Obtaining a double major is extremely impressive and is the perfect piece of information to help you stand out on a resume.
Education is often listed at the top of a resume, helping employers to see right away that this is someone who has a vast wealth of knowledge.
In order to format this information to be clearly read and understood, there are a few rules we need to follow.
A double major should always be included in the education section. The education section is typically placed directly under the contact information. For new graduates, a double major may be written with additional details. For those with practical job experience, simply list the necessary information.
Does an employer care about a double major?
Employers care about a regular major, so they certainly care a lot about a double. Majoring in a subject in university means that you are an expert in that field, having spent thousands of hours researching, studying, and taking exams.
This expertise is extremely valuable to an employer, who will not want to train a new employee from the ground-up.
Double majoring means that you are an expert in two fields, which is doubly impressive.
This is especially in cases where the majors complement each other well, such as finance and economics. An employer gets someone who is well-rounded, and flexible in their expertise.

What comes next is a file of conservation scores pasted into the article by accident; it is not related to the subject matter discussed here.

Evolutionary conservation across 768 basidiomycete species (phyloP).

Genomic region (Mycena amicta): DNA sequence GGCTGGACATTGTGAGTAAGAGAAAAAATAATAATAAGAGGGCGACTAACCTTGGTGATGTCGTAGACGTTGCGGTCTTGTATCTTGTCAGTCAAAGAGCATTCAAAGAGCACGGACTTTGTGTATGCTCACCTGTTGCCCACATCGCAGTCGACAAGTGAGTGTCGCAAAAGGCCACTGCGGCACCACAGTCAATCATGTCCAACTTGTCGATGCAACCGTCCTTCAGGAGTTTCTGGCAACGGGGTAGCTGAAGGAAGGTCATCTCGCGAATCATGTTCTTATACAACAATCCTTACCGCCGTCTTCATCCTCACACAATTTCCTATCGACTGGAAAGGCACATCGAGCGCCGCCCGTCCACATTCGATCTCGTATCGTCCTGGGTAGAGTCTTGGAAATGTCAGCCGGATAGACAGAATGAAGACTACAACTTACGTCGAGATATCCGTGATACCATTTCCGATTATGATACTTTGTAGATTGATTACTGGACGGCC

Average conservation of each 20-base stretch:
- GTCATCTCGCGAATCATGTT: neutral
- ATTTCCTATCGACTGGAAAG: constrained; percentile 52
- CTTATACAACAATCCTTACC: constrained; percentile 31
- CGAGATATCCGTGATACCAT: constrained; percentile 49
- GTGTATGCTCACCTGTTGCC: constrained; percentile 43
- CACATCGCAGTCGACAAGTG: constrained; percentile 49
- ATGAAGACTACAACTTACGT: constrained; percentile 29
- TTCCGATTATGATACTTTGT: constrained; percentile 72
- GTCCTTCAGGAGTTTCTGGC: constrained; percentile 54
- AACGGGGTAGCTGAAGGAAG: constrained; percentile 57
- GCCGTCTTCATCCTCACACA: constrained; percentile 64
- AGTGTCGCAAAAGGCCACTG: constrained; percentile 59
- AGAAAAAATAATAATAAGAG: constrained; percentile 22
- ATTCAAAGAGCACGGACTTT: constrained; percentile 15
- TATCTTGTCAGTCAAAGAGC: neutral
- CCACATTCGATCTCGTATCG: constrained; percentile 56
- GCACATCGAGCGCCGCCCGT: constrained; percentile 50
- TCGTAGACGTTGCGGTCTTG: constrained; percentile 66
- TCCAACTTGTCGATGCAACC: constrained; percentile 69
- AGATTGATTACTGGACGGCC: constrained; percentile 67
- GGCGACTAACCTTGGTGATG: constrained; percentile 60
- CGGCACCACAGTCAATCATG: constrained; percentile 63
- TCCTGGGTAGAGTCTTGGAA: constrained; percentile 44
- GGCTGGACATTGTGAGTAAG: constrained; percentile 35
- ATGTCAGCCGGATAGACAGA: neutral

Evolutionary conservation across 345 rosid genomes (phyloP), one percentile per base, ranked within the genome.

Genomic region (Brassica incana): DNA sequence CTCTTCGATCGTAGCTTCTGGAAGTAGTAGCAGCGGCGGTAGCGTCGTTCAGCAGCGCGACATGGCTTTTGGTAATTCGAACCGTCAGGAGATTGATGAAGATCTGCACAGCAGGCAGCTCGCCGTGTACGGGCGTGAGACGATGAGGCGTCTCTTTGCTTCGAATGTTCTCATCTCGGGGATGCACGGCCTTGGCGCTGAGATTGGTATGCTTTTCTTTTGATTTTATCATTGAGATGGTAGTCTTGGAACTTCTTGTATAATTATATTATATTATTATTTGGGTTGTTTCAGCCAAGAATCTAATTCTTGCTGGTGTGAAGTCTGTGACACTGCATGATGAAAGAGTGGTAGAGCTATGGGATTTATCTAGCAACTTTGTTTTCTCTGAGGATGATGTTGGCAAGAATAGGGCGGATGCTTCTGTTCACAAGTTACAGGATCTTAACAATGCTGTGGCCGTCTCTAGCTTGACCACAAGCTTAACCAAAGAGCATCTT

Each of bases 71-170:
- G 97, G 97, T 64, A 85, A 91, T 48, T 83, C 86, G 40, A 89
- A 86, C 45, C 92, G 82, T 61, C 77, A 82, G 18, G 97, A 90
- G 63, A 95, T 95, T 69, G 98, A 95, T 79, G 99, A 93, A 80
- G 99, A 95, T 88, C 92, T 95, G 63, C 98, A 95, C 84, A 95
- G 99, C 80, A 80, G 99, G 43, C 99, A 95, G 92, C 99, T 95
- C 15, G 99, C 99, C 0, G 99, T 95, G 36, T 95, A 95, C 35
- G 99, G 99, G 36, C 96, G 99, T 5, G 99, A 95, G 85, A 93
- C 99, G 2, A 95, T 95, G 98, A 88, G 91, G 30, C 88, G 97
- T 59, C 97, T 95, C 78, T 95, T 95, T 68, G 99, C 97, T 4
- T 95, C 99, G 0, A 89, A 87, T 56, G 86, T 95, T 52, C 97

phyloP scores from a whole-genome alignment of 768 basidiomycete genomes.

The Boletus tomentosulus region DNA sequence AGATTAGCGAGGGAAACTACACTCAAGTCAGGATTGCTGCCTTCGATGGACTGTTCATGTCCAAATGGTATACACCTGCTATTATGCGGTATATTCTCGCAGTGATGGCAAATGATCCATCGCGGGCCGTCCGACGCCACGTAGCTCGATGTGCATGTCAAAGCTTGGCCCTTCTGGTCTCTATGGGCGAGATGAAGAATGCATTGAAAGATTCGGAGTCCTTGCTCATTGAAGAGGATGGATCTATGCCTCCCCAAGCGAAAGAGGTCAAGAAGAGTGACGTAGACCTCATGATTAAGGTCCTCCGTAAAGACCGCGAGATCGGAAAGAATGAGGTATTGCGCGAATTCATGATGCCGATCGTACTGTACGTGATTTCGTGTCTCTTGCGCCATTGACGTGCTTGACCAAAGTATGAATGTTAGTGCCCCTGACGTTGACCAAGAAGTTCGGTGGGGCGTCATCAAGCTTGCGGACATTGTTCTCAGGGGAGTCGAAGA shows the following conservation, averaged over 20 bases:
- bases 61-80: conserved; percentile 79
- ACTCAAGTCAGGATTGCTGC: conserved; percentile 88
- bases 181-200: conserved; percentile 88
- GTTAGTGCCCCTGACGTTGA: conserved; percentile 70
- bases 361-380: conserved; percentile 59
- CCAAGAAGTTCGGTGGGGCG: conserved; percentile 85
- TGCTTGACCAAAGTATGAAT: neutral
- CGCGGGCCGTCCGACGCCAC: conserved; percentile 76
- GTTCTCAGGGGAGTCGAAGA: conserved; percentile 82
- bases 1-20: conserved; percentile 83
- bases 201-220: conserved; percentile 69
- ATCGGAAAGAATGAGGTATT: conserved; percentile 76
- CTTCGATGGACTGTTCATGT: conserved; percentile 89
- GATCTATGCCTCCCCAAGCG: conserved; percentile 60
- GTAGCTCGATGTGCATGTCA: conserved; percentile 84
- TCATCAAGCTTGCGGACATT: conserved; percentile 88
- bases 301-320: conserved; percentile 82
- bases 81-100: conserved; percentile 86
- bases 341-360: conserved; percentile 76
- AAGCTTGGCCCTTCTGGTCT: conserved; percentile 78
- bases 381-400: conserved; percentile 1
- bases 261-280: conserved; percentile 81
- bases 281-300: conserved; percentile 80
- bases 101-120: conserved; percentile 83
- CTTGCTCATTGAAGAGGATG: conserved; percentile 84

Having a multi-faceted employee is better than having an employee who specializes in only one area, so highlight this fact well on your resume!
What is the difference between a double major and a dual degree?
These two terms are often confused, but they mean very different things.
A double major is a single university degree with two specializations.
Students who wish to obtain a double major must be very particular in the classes they choose so they can meet the demands of being a specialist in two fields at the same time.
A dual degree is the achievement of two entirely different university degrees. For example, a dual degree holder may have a B.S. in Biology and a B.A. in Education.
This requires many different types of courses and is typically completed in five or more years.
Be careful when listing a double major on a resume, as you do not want to accidentally give an employer the impression that you have a dual degree. This would be very embarrassing if your employer asks for copies of your diplomas!
How to format a double major in the education section of a resume
The formatting for double majors in the education section depends on the level of experience a person has.
For those who have little job experience, such as new graduates, double majors should be fully written out the possibility of extra details, such as GPA included as well. If relevant to the job, including the minor you achieved is also an excellent idea.
Vassar University – Double major – (20xx – 20xx)
Bachelor of Arts in Economics and Finance – Minor in Mathematics
For those who have a more comprehensive job history, the formatting can be condensed to keep a full resume from getting over-cluttered.